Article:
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A quick question for writers

I mentioned earlier that I have been using the equivalent of MS Word's wordcount while writing, and that this has not perhaps been very smart. I know that we're all looking at the lengths of our various books, and I was wondering: How do you keep track of wordcount while writing? Because I had an extra 45K words and an extra 25K words when looking at the page runoffs on the two books I did write in Scrivener, and this was ... unfortunate. And I would like not to repeat it if I can*.

If you need to turn in a 100k manuscript--or a manuscript of a specific maximum length--do you check the runoff count as part of your daily writing, do you format it in manuscript format so you write -to- a runoff count?

ETA: * I am aware that there might be a bit of gentle mockery at this point


( 28 comments — Leave a comment )
Apr. 29th, 2009 07:30 am (UTC)
I write in manuscript format, where for me 'manuscript format' is 12pt Courier set to exact 25pt spacing with .3" tabs and 1" margins all around. And then I do this slightly weird thing for wordcount: I use MS Word's wordcount for my goal for the length of the book, so if it's 110K, I want MSW to say 110K. That's slightly longer than 440 pages, though, and almost all the time the result is that I actually come in just about dead on the page count expected. I don't think I've ever had a book come out more than 5K more or less than anticipated. Certainly not more than 10K.

No idea if that's helpful, but that's what I do. :)
Apr. 29th, 2009 07:54 am (UTC)
I don't write in manuscript format -- when word processing I use my own style sheet and reset the paragraph styles to manuscript format only when I'm ready to submit: double-spaced courier is a really poor working format for editing on-screen. But I prefer to write original copy using a text editor.

I don't (and never have) used runoff count; I go by what the word processor says the word count is (or preferably by the wc(1) algorithm if I'm working in vi).

In general, the runoff count and lexical word count of my fiction agree within a couple of percent. Which is probably a stylistic thing.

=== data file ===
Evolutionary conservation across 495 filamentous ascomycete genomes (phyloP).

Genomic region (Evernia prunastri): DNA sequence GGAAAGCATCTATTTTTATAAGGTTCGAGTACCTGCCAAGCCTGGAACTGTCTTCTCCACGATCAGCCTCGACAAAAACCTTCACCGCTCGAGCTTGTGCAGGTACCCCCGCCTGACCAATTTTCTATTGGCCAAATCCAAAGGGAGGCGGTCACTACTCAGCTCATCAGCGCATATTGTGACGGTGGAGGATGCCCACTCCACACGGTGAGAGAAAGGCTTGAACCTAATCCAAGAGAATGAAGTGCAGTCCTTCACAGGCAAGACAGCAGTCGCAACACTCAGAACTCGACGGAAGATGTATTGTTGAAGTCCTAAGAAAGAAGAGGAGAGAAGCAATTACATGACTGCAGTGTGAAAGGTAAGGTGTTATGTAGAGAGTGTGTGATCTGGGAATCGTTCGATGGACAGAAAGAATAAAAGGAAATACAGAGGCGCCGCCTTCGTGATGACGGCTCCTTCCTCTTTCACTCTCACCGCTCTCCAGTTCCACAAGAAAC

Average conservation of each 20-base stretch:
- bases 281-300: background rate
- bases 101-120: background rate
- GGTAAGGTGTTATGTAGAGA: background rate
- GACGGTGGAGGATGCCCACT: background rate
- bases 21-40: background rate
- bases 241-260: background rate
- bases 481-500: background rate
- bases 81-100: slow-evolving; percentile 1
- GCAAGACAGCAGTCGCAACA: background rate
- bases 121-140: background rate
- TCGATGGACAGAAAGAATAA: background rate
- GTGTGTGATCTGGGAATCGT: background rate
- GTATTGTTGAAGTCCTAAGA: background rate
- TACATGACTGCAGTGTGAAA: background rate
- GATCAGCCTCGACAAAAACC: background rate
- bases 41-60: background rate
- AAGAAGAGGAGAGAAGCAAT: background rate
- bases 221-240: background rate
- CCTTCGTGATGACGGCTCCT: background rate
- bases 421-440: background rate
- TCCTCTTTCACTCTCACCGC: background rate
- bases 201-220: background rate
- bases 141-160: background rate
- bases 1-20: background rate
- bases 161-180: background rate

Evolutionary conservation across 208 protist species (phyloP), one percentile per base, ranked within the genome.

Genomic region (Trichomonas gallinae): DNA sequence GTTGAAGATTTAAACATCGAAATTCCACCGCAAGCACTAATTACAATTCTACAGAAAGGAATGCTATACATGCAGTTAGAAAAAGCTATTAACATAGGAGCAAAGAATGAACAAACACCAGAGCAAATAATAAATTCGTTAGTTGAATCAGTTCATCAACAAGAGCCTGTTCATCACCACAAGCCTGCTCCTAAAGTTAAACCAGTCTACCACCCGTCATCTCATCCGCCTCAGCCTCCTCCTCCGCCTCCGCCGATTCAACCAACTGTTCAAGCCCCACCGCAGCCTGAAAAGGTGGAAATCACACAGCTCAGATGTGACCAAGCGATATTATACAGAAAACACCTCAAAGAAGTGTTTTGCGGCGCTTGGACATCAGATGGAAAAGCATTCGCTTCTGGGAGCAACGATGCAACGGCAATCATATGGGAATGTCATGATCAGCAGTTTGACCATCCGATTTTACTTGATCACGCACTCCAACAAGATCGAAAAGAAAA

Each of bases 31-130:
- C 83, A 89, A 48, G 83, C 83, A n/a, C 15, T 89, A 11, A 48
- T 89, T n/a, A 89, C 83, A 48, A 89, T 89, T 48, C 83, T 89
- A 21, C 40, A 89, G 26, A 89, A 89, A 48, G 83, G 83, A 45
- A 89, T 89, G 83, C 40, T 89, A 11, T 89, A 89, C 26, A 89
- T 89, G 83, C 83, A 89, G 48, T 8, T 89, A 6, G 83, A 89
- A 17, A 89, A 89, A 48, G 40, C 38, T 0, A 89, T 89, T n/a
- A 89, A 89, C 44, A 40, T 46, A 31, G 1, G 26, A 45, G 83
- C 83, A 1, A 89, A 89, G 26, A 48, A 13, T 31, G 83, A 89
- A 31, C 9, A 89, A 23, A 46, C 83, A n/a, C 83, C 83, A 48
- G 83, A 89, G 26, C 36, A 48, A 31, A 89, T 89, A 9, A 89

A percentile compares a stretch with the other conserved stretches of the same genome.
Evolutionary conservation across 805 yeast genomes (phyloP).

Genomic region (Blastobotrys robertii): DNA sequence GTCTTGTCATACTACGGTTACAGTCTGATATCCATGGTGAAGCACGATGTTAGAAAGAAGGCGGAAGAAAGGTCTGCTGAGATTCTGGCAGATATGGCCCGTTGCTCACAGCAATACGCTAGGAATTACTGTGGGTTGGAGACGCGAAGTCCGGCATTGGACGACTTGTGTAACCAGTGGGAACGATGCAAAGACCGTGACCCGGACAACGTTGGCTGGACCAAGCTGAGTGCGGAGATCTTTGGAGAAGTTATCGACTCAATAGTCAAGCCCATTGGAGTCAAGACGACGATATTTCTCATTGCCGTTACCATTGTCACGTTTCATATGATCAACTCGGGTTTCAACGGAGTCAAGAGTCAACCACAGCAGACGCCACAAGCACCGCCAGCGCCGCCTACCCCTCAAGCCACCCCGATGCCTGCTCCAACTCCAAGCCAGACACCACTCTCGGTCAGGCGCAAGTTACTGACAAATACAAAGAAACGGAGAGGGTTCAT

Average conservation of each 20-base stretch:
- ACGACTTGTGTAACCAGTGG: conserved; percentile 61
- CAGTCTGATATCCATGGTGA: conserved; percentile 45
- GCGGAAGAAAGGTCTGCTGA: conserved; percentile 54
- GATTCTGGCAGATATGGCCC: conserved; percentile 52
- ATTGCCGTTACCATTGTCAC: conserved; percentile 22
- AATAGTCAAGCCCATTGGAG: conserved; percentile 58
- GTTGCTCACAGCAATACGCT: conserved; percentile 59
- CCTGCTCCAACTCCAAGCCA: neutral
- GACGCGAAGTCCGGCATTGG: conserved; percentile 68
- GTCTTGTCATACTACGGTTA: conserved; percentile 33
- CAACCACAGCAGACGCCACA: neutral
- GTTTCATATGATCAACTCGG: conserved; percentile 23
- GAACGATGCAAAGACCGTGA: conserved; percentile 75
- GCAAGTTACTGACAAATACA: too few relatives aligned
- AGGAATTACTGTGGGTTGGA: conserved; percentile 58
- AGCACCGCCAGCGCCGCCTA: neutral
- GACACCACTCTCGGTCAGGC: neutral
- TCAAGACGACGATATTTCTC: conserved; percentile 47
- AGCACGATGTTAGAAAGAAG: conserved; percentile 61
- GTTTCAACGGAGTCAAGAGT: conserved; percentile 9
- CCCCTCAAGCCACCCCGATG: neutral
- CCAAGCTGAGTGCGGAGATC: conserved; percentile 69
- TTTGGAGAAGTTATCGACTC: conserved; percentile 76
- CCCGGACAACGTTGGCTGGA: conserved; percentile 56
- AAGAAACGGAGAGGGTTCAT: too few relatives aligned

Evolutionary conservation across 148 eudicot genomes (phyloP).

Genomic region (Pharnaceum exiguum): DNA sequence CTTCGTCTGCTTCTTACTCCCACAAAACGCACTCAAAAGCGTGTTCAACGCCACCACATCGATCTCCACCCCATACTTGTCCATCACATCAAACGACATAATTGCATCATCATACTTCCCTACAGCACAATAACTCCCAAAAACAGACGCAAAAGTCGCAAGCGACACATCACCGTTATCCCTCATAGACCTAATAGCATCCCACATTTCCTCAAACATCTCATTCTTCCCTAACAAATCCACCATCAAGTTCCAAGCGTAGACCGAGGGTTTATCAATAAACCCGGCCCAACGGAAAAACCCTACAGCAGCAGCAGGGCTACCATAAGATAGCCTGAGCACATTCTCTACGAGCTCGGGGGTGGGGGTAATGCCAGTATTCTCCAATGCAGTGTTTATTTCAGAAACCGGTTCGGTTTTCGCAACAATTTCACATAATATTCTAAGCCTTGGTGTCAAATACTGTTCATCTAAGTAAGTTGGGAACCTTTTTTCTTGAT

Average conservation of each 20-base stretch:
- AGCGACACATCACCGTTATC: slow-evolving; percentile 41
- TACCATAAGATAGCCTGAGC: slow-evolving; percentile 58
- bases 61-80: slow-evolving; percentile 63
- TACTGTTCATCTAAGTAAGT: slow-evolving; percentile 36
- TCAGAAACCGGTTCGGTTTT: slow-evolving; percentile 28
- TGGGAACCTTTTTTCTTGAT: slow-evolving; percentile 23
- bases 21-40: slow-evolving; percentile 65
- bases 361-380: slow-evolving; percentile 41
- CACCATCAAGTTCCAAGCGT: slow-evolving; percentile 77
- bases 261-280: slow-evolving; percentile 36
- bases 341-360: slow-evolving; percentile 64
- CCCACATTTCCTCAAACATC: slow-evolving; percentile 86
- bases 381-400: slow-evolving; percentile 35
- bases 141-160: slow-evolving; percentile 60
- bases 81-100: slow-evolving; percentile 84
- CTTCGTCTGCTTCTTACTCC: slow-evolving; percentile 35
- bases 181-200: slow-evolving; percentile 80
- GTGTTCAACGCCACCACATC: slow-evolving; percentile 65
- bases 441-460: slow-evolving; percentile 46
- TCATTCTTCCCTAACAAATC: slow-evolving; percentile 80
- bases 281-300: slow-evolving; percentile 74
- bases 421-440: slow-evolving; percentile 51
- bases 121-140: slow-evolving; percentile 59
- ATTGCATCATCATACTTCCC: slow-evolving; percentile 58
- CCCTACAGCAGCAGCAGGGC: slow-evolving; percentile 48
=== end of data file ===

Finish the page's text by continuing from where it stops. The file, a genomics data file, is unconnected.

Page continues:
Apr. 29th, 2009 08:05 am (UTC)
1st draft -- whatever font I want

For 2nd draft -- I use the ms format to make sure I stay within the proper word count limit.
(Deleted comment)
Apr. 29th, 2009 04:51 pm (UTC)
*wry g*

It is true that I ended up ignoring word count totals just to finish the last book, because by that time I was so stressed at how long it was I was almost afraid to add words. Which, of course, made finishing anything a touch more difficult.
Apr. 29th, 2009 09:32 am (UTC)
I check wordcount at the end of the day and keep a running total in a notebook. Full, usually, of arithmetical errors. I am such a luddite. Sigh.
Apr. 29th, 2009 09:51 am (UTC)
I don't use Word. I use a program called Atlantis and I use the word count from it. It seems more accurate than Word and keeps note of the word count in the bottom bar of the program, so I only have to check it when I want to know the count of a specific section.

I have to admit, I don't know what a runoff is in regards to word counts. When done with the piece, I just count the whole thing. If I need to make cuts, I start looking for places to make those cuts until the count is where I need it. Wish I wrote more cleanly than that to begin with, but I'm not so blessed. It usually takes at least 4 or 5 revisions to get where it needs to be and as good as it can be.

Edited at 2009-04-29 09:55 am (UTC)
Apr. 29th, 2009 04:53 pm (UTC)
The runoff count (or castoff count, as it's sometimes called) is based on 12 pt. courier (or 10 pt - but it has to be a mono-space font), double spaced, one inch margins.